Charlie Sheen fired from hit sitcom

He’s not winning now.

Warner Bros. fired embattled star Charlie Sheen Monday after nearly eight seasons playing Charlie Harper on CBS’ hit sitcom Two and a Half Men.

It was Sheen’s bashing of Warner, CBS, and showrunner Chuck Lorre that led to the decision – not to mention his excessive drinking and drug use.

His actions and subsequent rehab stints has caused Men to be shut down twice in the last thirteen months – with the second time for the season, with the finale airing on February 14.  Meanwhile, Sheen took to the airwaves (and the Internet) to attack his now former boss (Lorre). Not surprisingly, Sheen reaction was livid. Sheen released a statement via TMZ: “This is very good news. They continue to be in breach, like so many whales. It is a big day of gladness at the Sober Valley Lodge because now I can take all of the bazillions, never have to look at whatshiscock (Lorre) again and I never have to put on those silly shirts for as long as this warlock exists in the terrestrial dimension.” (Hey, an upside!)

Sheen is likely to take legal action against Warner Bros., seeking back pay and then some. Meanwhile, the future of Two and a Half Men is now up in the air for next season. With Sheen out for good, CBS and Warner Bros. could replace him in the Charlie Harper role, or create a new character. Reports have surfaced that John Stamos (of Full House and ER fame) could join the cast in either capacity.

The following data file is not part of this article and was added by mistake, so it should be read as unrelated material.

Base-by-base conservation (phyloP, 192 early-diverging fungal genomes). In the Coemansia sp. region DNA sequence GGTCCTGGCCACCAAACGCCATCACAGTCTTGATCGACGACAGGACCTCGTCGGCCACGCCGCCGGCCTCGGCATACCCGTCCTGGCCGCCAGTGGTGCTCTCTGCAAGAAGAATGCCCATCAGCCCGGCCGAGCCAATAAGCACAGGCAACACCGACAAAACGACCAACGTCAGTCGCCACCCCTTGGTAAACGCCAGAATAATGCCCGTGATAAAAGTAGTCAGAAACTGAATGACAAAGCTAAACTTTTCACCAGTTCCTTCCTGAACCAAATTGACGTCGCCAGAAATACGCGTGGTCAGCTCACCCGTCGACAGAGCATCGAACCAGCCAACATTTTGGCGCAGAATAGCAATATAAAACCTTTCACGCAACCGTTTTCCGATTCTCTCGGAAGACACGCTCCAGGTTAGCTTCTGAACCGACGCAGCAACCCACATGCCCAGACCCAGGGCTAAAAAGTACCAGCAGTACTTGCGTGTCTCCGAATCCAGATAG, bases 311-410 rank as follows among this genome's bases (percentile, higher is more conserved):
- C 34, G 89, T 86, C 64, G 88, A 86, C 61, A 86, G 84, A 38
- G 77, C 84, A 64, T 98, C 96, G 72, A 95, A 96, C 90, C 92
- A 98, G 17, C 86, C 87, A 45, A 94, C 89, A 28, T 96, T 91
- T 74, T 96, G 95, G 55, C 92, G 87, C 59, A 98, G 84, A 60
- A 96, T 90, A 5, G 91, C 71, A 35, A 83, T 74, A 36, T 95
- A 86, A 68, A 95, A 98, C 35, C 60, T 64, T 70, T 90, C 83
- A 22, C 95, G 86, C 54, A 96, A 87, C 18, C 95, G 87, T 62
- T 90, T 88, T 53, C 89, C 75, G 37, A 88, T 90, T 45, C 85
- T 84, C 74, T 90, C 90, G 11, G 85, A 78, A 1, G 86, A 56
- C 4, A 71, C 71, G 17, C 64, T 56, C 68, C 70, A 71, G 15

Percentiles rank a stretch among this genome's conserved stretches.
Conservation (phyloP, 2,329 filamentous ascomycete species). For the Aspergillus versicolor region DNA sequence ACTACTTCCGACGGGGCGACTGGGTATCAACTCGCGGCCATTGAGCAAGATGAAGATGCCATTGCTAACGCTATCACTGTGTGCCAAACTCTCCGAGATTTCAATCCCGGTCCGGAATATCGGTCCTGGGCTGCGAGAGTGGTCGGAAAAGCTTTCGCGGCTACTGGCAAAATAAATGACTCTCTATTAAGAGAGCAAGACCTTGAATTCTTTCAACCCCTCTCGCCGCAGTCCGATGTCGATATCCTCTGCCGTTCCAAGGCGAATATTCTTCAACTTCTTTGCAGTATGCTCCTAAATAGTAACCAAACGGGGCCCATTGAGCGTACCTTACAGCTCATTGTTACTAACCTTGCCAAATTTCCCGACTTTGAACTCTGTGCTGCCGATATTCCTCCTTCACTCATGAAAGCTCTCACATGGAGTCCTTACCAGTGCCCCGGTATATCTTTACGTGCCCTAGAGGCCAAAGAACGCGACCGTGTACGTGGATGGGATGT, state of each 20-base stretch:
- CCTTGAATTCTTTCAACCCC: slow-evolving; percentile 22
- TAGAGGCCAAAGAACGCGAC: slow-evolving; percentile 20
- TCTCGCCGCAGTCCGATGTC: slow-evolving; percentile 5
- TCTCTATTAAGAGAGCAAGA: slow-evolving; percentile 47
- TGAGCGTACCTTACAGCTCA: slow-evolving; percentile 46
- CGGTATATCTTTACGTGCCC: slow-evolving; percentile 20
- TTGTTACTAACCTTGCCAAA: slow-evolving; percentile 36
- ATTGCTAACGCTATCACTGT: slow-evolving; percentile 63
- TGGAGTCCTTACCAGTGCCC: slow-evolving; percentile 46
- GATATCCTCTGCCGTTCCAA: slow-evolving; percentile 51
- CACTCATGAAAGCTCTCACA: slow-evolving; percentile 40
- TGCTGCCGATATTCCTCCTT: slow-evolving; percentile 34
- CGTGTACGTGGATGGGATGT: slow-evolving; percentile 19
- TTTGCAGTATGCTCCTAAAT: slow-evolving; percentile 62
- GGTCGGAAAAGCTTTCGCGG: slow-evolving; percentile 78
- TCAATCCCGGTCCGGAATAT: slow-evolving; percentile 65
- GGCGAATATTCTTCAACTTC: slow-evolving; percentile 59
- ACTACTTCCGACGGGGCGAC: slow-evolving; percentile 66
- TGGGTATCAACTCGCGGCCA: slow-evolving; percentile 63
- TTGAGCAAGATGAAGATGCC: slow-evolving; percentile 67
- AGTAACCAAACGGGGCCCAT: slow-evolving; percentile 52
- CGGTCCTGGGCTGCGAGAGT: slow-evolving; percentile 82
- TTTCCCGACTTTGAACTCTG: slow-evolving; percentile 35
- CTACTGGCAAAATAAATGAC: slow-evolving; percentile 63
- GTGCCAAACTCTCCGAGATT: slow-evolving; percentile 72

There are cases in TV history where the former has happened – though with mixed results. In 1993, Janet-Hubert Whitten was fired from the Vivian Banks role on The Fresh Prince of Bel-Air and replaced by Daphne Maxwell-Reid and the series ran three more seasons. Toward the end of Family Matters’ run (which moved to CBS from ABC by that time), Jo-Marie Payton was replaced in the Harriet Winslow role late in the ninth and final season by Judyann Elder.

Even less successful was the handling of John Ritter’s character on 8 Simple Rules. When Ritter died suddenly in September 2003, the series continued but barely limped on and was canceled after three seasons. After Freddie Prinze committed suicide in the middle of Chico and the Man’s third season in January 1977, the series limped on though the remainder of the year and was surprisingly picked up for a fourth season (obviously for syndication purposes) with Della Resse and 12-year old Gabriel Melgar joining the cast. But viewers fled for the exits, and the series was canceled in 1978. Like Sheen, Prinze also struggled with drug use (it was later explained that his character Chico also died, but the producers did not reveal how.)

Two and A Half Men has one year left on its contract  with CBS. If Warner Bros. ends the series now with Sheen’s departure, it stands to lose $80 million in additional revenue, much of it coming from syndication. If it does continue, it risks a ratings drop it won’t recover from, and history won’t on its side.

It’s a Catch-22 Warner Bros. did not want to be in. Or in the words of Charlie Sheen, “they’re not “winning.” And apparently, neither is he.